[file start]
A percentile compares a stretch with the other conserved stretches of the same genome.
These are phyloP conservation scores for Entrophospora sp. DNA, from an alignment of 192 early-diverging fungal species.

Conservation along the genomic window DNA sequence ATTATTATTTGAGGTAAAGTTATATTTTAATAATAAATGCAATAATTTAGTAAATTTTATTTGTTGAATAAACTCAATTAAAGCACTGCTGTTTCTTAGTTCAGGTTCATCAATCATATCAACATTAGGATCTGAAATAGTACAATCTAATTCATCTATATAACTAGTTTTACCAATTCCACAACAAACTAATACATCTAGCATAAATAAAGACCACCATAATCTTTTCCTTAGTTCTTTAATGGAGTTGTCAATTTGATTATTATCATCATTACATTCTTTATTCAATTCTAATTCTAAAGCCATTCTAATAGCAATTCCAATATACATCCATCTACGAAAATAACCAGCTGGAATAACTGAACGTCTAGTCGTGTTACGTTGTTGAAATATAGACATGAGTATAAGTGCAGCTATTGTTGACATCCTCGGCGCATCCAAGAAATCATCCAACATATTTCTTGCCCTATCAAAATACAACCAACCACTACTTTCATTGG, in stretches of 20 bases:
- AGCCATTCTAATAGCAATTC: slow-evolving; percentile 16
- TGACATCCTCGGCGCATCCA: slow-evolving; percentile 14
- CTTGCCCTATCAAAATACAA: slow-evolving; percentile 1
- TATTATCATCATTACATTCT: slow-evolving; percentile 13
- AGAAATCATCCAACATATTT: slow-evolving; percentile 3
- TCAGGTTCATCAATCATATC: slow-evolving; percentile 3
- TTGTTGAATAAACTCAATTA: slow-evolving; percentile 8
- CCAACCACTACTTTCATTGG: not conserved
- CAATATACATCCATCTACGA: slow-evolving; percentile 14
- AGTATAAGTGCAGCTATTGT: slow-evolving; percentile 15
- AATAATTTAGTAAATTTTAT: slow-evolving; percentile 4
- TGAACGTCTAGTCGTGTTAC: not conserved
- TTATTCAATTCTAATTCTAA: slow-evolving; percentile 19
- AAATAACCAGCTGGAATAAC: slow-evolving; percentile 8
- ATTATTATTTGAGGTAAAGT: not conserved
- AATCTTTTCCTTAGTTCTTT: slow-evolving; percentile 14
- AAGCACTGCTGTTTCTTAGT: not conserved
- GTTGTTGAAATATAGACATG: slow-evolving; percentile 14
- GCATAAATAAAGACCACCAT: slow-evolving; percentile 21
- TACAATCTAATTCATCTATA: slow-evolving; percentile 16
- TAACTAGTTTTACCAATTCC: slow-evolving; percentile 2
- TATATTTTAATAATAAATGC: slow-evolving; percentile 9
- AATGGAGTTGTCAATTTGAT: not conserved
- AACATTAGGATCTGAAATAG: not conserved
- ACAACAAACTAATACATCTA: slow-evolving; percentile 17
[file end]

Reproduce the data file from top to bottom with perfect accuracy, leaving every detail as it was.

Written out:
A percentile compares a stretch with the other conserved stretches of the same genome.
These are phyloP conservation scores for Entrophospora sp. DNA, from an alignment of 192 early-diverging fungal species.

Conservation along the genomic window DNA sequence ATTATTATTTGAGGTAAAGTTATATTTTAATAATAAATGCAATAATTTAGTAAATTTTATTTGTTGAATAAACTCAATTAAAGCACTGCTGTTTCTTAGTTCAGGTTCATCAATCATATCAACATTAGGATCTGAAATAGTACAATCTAATTCATCTATATAACTAGTTTTACCAATTCCACAACAAACTAATACATCTAGCATAAATAAAGACCACCATAATCTTTTCCTTAGTTCTTTAATGGAGTTGTCAATTTGATTATTATCATCATTACATTCTTTATTCAATTCTAATTCTAAAGCCATTCTAATAGCAATTCCAATATACATCCATCTACGAAAATAACCAGCTGGAATAACTGAACGTCTAGTCGTGTTACGTTGTTGAAATATAGACATGAGTATAAGTGCAGCTATTGTTGACATCCTCGGCGCATCCAAGAAATCATCCAACATATTTCTTGCCCTATCAAAATACAACCAACCACTACTTTCATTGG, in stretches of 20 bases:
- AGCCATTCTAATAGCAATTC: slow-evolving; percentile 16
- TGACATCCTCGGCGCATCCA: slow-evolving; percentile 14
- CTTGCCCTATCAAAATACAA: slow-evolving; percentile 1
- TATTATCATCATTACATTCT: slow-evolving; percentile 13
- AGAAATCATCCAACATATTT: slow-evolving; percentile 3
- TCAGGTTCATCAATCATATC: slow-evolving; percentile 3
- TTGTTGAATAAACTCAATTA: slow-evolving; percentile 8
- CCAACCACTACTTTCATTGG: not conserved
- CAATATACATCCATCTACGA: slow-evolving; percentile 14
- AGTATAAGTGCAGCTATTGT: slow-evolving; percentile 15
- AATAATTTAGTAAATTTTAT: slow-evolving; percentile 4
- TGAACGTCTAGTCGTGTTAC: not conserved
- TTATTCAATTCTAATTCTAA: slow-evolving; percentile 19
- AAATAACCAGCTGGAATAAC: slow-evolving; percentile 8
- ATTATTATTTGAGGTAAAGT: not conserved
- AATCTTTTCCTTAGTTCTTT: slow-evolving; percentile 14
- AAGCACTGCTGTTTCTTAGT: not conserved
- GTTGTTGAAATATAGACATG: slow-evolving; percentile 14
- GCATAAATAAAGACCACCAT: slow-evolving; percentile 21
- TACAATCTAATTCATCTATA: slow-evolving; percentile 16
- TAACTAGTTTTACCAATTCC: slow-evolving; percentile 2
- TATATTTTAATAATAAATGC: slow-evolving; percentile 9
- AATGGAGTTGTCAATTTGAT: not conserved
- AACATTAGGATCTGAAATAG: not conserved
- ACAACAAACTAATACATCTA: slow-evolving; percentile 17